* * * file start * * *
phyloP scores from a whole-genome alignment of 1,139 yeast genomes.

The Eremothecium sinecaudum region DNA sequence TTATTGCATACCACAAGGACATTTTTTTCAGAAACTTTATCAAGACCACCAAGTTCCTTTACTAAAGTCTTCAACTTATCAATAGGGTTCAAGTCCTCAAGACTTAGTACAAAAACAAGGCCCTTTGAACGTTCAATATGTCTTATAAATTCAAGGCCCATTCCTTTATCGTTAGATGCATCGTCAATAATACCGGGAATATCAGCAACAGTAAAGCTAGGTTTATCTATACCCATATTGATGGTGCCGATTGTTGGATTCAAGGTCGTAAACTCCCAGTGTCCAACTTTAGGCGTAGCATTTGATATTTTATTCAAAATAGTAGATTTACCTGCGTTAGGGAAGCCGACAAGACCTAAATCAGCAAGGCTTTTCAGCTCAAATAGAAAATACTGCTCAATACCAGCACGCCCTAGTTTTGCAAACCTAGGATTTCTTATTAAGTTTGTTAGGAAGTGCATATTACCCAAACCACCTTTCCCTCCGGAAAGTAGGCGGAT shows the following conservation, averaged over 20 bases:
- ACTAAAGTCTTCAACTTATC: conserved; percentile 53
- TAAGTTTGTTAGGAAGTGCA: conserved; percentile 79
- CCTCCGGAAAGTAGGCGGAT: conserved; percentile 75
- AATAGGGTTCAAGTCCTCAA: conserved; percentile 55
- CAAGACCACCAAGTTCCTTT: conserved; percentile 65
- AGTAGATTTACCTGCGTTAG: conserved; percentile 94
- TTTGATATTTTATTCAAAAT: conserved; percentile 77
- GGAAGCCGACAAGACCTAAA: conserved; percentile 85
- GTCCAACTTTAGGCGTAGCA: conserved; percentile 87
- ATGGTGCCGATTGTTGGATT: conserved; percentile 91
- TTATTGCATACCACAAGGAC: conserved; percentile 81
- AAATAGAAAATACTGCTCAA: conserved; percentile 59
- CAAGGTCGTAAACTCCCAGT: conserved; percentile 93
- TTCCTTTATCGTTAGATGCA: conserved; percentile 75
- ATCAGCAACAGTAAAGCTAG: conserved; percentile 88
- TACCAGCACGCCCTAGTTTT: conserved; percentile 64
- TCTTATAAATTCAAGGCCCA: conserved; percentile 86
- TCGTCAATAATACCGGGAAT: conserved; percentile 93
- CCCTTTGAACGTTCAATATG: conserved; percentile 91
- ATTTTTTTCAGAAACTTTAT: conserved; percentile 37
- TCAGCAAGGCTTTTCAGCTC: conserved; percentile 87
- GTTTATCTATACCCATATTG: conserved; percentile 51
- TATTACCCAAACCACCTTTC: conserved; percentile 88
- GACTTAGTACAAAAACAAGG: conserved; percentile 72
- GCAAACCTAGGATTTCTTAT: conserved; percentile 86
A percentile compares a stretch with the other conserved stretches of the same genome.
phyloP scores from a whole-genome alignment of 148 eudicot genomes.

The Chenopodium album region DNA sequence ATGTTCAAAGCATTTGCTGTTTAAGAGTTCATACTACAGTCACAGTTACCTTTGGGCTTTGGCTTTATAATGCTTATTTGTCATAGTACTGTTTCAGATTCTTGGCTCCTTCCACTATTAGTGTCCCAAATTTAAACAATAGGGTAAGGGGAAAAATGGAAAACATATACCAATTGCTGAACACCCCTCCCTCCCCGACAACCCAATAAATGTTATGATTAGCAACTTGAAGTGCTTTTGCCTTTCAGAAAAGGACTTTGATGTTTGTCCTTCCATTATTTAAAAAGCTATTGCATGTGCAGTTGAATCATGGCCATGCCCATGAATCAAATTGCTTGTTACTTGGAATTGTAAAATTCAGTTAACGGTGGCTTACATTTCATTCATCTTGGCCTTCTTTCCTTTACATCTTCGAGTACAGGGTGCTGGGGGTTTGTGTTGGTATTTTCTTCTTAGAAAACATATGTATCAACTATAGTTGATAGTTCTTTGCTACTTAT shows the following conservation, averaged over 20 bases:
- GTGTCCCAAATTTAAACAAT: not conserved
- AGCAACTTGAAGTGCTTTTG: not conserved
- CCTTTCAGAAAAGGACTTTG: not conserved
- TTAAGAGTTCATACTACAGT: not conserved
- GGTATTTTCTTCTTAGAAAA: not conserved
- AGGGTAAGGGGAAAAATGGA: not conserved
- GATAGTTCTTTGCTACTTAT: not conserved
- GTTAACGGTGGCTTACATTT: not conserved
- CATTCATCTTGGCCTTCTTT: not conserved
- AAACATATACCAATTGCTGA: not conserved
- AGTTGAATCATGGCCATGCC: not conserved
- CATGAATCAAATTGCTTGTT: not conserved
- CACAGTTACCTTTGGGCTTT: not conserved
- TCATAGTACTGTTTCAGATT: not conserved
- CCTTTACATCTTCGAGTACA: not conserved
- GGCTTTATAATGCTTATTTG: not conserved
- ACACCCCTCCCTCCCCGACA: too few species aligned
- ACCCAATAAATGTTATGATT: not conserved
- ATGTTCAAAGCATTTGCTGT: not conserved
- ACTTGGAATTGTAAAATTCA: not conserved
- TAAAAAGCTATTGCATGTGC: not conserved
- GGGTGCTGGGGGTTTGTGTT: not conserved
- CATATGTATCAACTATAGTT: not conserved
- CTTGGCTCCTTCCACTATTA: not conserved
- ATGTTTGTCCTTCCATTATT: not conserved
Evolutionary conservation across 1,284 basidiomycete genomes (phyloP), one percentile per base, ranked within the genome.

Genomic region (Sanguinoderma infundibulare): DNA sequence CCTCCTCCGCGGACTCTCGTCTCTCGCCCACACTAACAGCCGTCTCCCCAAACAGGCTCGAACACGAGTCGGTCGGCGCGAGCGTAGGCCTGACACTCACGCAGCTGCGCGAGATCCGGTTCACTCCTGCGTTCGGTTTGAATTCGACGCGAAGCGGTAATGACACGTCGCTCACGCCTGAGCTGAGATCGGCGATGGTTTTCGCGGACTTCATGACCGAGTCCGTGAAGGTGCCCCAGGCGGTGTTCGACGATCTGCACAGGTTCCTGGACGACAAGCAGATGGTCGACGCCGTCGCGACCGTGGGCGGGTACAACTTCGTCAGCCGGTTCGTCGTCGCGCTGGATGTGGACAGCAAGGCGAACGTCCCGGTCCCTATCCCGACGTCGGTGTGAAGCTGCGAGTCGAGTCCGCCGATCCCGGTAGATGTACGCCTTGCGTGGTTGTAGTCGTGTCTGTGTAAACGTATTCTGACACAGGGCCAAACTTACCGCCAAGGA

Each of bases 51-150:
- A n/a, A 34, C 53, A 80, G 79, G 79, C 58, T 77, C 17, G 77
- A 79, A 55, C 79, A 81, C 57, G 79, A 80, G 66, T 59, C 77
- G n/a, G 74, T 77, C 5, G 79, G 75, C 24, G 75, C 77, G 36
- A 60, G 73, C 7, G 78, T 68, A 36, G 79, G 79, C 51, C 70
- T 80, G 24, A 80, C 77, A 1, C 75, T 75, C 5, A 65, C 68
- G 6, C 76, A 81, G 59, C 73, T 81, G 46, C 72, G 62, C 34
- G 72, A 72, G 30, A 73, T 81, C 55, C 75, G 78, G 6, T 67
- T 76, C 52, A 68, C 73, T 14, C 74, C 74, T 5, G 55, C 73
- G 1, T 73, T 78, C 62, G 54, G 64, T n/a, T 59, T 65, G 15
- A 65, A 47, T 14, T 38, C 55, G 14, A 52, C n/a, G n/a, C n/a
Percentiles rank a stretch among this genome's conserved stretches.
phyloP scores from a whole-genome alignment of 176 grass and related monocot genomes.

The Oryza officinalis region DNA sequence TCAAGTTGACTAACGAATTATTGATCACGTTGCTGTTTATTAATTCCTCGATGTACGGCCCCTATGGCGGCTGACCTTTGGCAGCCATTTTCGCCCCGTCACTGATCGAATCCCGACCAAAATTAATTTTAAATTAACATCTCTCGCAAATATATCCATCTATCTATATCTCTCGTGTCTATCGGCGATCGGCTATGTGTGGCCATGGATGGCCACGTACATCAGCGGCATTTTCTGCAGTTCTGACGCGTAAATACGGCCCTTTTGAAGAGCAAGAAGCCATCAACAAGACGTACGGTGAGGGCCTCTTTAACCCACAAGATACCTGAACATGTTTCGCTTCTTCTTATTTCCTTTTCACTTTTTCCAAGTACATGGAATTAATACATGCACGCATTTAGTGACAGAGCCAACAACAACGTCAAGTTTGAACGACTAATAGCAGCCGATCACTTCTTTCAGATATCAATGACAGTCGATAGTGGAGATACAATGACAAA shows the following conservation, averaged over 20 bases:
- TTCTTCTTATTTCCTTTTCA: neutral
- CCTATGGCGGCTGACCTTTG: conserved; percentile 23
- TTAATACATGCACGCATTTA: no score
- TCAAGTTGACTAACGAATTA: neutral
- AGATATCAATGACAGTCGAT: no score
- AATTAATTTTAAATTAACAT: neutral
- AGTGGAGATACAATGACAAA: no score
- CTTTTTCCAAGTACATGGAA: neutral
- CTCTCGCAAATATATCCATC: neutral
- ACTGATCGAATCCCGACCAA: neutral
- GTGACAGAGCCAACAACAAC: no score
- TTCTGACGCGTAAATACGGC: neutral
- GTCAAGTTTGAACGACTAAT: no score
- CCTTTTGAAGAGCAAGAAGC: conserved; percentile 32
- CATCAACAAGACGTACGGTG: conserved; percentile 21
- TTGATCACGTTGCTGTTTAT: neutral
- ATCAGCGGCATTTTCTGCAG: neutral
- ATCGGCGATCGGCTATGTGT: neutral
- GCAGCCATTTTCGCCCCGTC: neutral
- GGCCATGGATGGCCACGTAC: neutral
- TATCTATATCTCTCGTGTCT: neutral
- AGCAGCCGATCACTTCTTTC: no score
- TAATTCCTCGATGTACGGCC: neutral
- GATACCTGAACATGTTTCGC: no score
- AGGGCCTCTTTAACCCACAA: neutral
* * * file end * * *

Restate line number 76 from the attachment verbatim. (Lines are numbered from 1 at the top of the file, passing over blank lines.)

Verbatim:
- AGATATCAATGACAGTCGAT: no score